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RTF 08-16-2002 04:28 AM

Dry fly sinks ??
Ok I'm very new to this, but got a dumb question. While flyfishing for panfish yesterday, for the very first time ever, I noticed that after the second cast or so all of my dry flies wanted to go under the surface :confused: Or if I slowly retrieved the fly it would get dragged under and then it was all done for until I got it dry again. Is this common with an un experience flyfisherman,...sinking his dry flies, cause he dont know what the heck he is doing.

BTW caught a ton of fish:)

Dble Haul 08-16-2002 08:00 AM

There's a handful of things that might be going on:

1. Your tippet is too heavy for the size of the fly, so it gets pulled under in short order.

2. You're imparting to much action to the fly. Typically, dry flies are cast and let to drift with the current. In the absence of current, the fly is cast and left to sit. Occasional twitches that barely move the fly are usually all of the movement necessary.

3. You're not treating the fly with floatant. There are many sprays, pastes, and such that can be put on dry flies prior to fishing (sometimes even the night before) that will help a dry to float for an even longer time.

Keep in mind that if your fly becomes waterlogged, false casting may be able to dry it out enough to get a few more floats out of it. And FWIW, tiny poppers are dynamite on panfish and float forever without treatment.

Glad to hear of your success. :)

Adrian 08-16-2002 08:01 AM


Are you using a floatant?

If you get a fish, after releasing the fish make sure you wash the fly thoroughly in the water before drying it off. I find that blowing onto the fly hard a few times gets it pretty dry.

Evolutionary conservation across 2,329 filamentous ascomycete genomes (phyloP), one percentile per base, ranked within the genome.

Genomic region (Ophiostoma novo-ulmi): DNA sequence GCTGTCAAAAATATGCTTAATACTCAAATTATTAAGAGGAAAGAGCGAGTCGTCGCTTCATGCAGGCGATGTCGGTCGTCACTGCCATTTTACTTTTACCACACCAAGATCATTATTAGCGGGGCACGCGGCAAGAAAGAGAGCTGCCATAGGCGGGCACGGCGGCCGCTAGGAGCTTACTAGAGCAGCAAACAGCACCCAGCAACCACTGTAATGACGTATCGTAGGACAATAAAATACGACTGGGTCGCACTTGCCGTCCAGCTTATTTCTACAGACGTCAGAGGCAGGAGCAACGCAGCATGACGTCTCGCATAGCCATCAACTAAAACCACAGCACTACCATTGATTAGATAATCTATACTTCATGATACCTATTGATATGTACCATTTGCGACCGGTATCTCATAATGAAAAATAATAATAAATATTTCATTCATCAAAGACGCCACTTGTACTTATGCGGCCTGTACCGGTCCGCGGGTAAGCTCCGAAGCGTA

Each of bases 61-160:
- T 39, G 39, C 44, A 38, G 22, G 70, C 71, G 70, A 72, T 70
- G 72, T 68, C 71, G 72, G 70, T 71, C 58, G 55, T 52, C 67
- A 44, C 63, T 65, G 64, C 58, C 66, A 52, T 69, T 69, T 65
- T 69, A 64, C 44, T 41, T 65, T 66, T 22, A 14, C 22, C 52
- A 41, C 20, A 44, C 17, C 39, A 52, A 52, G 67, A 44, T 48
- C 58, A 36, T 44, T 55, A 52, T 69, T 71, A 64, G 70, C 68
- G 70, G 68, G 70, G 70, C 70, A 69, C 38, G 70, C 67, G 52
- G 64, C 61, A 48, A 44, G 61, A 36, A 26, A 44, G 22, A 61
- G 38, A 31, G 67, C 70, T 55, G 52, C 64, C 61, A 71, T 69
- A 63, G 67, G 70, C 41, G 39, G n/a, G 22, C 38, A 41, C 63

Then apply some floatant (not too much - just enough to help the fly stick in the surface film) and allow it to 'dry ' and you're all set.

FlyFishAR 08-16-2002 08:36 AM

Plus when you catch a fish the fish "slime" will take all the surface tension off the fly. You'll need to wash the fly if it sinks after catching a fish. Usually you can just hold it under the water and rub it gently with your fingers. A few false casts and your fly is dry again.

Speaking of false casts......Dry flys have a hackle that is wound on the fly. If you notice that your leader starts to twist it is because you are making false casts and not letting the leader unwind after your casts. Not much you can do about it except be aware of it and take the time to allow it to untwist every so often.


RTF 08-16-2002 09:37 AM

Thanks !

Yup, I am not using any floatant, just learned what it is now by reading the post replies. And I was catching fish without washing the fly. I was truly under the impression a dry fly always floated.

Also after my dry flies get soaked, they really look like crap and the wings around the coller get destroyed after a while and after I catch fish on them too.

Like I said I am learning and appriciate all the info.



RTF 08-20-2002 03:24 AM

In one weeks time I have learned a ton of stuff by just going out and doing it. I now have some floatant and it's called Ginks. Works real good and keeps the fly a float. My only question about floatant is, doesnt this stuff bother the fish ? The taste and smell ?

FlyFishAR 08-20-2002 06:01 AM

You would think so but.........
have you ever heard of a fly called a WD-40?


RTF 08-20-2002 10:50 AM

Re: You would think so but.........

Originally posted by FlyFishAR
have you ever heard of a fly called a WD-40?


Nope :confused:

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